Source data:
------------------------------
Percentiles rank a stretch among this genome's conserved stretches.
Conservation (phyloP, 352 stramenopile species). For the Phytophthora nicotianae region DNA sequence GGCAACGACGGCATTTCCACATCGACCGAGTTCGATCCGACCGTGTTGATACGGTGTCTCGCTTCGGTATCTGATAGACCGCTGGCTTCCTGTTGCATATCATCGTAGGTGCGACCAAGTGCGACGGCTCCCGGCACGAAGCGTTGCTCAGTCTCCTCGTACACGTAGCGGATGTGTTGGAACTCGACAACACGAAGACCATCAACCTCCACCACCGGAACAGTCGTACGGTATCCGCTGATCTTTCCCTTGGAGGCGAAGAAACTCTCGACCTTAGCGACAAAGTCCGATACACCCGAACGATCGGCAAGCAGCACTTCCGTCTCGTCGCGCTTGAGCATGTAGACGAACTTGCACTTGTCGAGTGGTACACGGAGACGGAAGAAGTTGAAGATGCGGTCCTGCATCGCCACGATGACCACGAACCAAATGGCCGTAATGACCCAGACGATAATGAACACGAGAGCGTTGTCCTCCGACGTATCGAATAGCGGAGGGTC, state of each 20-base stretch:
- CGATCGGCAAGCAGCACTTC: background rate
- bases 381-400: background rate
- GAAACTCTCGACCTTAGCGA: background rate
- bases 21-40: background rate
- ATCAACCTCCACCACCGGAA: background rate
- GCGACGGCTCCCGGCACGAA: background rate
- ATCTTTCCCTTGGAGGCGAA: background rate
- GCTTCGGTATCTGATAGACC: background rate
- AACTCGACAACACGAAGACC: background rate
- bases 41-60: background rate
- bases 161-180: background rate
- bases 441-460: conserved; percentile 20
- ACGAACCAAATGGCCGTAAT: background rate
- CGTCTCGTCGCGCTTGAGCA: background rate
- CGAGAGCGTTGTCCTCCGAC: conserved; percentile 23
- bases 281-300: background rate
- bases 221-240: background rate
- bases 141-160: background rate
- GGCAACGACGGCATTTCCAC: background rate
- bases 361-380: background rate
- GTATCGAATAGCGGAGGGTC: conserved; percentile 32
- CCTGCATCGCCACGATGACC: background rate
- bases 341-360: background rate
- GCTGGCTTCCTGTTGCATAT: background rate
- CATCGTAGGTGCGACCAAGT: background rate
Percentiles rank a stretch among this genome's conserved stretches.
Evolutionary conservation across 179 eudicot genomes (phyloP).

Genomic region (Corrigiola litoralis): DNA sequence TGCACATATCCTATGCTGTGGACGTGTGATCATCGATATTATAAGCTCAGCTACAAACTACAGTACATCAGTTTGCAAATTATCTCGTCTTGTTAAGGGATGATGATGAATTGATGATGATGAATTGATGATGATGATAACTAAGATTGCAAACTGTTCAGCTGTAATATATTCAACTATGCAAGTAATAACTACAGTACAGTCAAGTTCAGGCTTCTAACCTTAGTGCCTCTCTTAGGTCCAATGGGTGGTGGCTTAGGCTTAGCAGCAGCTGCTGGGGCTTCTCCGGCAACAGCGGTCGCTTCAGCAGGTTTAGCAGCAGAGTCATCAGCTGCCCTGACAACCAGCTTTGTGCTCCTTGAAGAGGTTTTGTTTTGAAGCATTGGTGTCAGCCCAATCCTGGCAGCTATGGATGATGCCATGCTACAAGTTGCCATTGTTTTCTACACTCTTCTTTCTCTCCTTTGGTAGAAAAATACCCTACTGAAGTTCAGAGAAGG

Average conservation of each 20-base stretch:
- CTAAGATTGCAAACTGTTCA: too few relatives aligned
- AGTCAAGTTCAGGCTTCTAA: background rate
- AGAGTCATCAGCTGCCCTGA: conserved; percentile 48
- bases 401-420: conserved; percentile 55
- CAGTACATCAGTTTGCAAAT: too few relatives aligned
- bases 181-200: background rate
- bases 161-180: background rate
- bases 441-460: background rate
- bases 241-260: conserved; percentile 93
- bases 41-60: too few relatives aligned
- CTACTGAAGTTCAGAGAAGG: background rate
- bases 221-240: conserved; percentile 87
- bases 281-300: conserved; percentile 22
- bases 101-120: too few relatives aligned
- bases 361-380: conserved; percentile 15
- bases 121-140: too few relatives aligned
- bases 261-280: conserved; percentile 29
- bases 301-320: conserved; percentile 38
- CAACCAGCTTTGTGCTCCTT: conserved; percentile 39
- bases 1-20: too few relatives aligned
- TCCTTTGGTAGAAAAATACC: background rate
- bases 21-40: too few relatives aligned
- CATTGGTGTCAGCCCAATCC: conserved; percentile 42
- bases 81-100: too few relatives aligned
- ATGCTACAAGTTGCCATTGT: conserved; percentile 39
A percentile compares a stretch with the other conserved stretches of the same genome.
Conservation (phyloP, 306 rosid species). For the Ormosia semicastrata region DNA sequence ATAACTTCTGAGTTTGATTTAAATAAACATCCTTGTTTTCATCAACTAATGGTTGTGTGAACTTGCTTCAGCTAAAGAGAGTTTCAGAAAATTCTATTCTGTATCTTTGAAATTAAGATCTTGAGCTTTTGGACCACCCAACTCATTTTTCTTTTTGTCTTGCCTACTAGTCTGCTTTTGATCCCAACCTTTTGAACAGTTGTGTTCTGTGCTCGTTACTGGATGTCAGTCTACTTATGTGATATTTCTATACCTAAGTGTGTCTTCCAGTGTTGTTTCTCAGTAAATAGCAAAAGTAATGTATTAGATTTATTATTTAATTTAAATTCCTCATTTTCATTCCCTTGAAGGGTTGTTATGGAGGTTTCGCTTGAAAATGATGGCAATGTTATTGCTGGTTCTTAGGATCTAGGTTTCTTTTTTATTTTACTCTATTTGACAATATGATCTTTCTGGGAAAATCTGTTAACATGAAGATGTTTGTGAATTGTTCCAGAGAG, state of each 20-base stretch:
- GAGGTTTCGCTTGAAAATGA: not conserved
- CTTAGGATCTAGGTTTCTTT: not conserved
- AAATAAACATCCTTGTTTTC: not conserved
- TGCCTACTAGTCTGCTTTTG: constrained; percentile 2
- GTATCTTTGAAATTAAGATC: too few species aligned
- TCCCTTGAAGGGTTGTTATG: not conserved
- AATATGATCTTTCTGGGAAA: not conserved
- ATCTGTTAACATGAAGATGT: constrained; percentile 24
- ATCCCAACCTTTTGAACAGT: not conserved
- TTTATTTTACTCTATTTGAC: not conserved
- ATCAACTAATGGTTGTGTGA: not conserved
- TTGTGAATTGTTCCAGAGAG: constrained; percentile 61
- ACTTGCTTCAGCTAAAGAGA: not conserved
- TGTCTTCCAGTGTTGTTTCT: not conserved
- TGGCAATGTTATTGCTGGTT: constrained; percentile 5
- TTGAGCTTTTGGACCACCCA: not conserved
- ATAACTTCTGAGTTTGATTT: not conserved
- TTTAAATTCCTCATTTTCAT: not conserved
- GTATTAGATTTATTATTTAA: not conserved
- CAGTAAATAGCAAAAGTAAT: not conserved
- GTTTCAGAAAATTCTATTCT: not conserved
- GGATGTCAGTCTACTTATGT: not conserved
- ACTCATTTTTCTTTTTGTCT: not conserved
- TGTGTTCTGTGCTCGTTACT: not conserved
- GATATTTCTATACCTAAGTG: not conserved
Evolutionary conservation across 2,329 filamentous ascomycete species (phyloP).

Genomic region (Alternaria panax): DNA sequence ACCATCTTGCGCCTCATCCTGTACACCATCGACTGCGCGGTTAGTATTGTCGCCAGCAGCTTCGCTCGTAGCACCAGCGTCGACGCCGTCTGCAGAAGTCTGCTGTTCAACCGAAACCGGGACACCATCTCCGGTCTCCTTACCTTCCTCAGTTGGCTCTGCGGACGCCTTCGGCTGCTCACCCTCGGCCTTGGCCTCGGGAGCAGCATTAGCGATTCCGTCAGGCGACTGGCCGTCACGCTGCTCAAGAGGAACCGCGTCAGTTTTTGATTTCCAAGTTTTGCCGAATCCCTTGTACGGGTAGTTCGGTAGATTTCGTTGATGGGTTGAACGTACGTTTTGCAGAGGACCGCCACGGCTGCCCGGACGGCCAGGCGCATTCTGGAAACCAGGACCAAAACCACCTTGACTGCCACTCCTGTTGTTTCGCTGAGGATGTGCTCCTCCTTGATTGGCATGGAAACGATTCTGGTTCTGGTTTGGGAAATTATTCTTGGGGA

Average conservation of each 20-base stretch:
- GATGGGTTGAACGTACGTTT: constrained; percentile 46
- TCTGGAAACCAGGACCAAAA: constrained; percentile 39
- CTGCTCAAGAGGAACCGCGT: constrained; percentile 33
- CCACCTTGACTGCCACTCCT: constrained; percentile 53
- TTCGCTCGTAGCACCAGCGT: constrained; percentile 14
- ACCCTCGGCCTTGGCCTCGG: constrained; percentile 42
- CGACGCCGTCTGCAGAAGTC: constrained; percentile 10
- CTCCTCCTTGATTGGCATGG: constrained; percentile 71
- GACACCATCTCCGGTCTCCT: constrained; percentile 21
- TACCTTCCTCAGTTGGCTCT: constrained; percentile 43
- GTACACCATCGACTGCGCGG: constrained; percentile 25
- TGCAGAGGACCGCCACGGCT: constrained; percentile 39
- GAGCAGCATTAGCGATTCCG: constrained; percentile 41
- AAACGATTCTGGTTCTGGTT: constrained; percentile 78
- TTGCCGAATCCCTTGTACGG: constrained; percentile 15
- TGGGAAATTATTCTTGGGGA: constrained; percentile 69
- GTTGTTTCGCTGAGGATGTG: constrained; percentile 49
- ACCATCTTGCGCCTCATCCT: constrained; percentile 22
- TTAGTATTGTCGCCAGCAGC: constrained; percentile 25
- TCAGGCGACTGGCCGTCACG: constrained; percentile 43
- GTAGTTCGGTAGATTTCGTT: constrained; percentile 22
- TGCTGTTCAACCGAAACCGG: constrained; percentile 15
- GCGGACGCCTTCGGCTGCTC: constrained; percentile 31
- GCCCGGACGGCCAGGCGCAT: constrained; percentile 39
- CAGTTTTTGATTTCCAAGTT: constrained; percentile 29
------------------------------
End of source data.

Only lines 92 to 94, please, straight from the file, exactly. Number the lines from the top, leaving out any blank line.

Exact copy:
- ACCCTCGGCCTTGGCCTCGG: constrained; percentile 42
- CGACGCCGTCTGCAGAAGTC: constrained; percentile 10
- CTCCTCCTTGATTGGCATGG: constrained; percentile 71